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SAINT PAUL, Minn. – Governor Dayton met Monday morning with the mayors of Minneapolis and Saint Louis Park and state legislators to review plans for the delayed-Southwest Corridor Light Rail project. The meeting was at the Governor's office in the state Capitol.

The planning staff for the Metropolitan Council announced that they recommend to the Corridor Management Committee (CMC) the controversial "shallow tunnels" route for the light rail trains through the Kenilworth corridor of Minneapolis. That proposal has drawn criticism from some and praise from others in the Kenilworth area.

The staff also recommended reinstating the "Mitchell station" as the western terminus of the 16-mile line. Previously, the CMC had voted to shorten the line by eliminating the Mitchell station and save the additional cost.

Having the shallow tunnels and the Mitchell station in the project would boost the cost of the project from $1.55 billion to $1.7 billion. It would also delay the opening of the Southwest line from 2018 to 2019.

Federal funding is to pick up half of the cost of the project, with a consortium of counties (CTIB) contributing 30% of the cost. CTIB had announced that it will drop its funding if there is not a plan voted on by the Met Council by the end of June.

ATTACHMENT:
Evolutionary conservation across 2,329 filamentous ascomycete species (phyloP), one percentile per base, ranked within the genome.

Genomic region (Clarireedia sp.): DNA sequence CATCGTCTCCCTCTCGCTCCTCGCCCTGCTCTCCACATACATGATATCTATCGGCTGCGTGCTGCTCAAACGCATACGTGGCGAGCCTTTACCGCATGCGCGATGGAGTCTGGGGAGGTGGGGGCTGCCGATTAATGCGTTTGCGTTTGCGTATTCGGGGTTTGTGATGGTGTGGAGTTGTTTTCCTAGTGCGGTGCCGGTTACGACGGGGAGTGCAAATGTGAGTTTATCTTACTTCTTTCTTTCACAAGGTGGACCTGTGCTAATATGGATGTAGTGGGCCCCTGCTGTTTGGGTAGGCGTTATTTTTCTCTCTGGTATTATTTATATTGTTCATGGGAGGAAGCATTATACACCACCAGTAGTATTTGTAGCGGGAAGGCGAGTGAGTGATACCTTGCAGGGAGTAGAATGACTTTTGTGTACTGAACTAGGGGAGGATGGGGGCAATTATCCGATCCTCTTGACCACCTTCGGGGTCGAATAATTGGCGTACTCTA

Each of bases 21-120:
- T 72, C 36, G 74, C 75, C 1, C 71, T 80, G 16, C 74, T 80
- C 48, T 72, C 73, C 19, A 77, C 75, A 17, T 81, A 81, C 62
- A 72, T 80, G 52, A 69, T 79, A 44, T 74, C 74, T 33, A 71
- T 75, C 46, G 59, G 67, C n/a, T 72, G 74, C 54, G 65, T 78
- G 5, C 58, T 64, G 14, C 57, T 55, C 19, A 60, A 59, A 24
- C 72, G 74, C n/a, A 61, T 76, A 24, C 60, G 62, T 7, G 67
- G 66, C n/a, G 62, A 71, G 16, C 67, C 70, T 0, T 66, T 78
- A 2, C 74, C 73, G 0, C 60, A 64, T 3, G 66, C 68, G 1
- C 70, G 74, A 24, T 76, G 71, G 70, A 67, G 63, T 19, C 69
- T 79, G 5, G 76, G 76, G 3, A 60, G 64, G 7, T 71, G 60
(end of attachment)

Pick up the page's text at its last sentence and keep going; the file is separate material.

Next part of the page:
Minneapolis Mayor Betsy Hodges attended the Governor's meeting Monday morning, but declined comment until her vote at the CMC on Wednesday. Representative Ron Erhardt (DFL-Edina), Chair of the House Transportation Policy Committee said he felt the Governor was "happy the parties were going along with 'common sense'."

CMC chair Susan Haigh is also Chair of the Metropolitan Council.

The CMC will make their recommendation to the Met Council on Wednesday, April 2nd after a public hearing at the Beth El Synagogue in Saint Louis Park. The Met Council vote on the SWLRT plan is now set for April 9th in Saint Paul.

Once a plan is approved, the Met Council will seek agreement from the five cities along the route: Minneapolis, Saint Louis Park, Hopkins, Minnetonka and Eden Prairie. It is believed that the agreement by the cities is not "required" by law, only that the Met Council must "seek" it.

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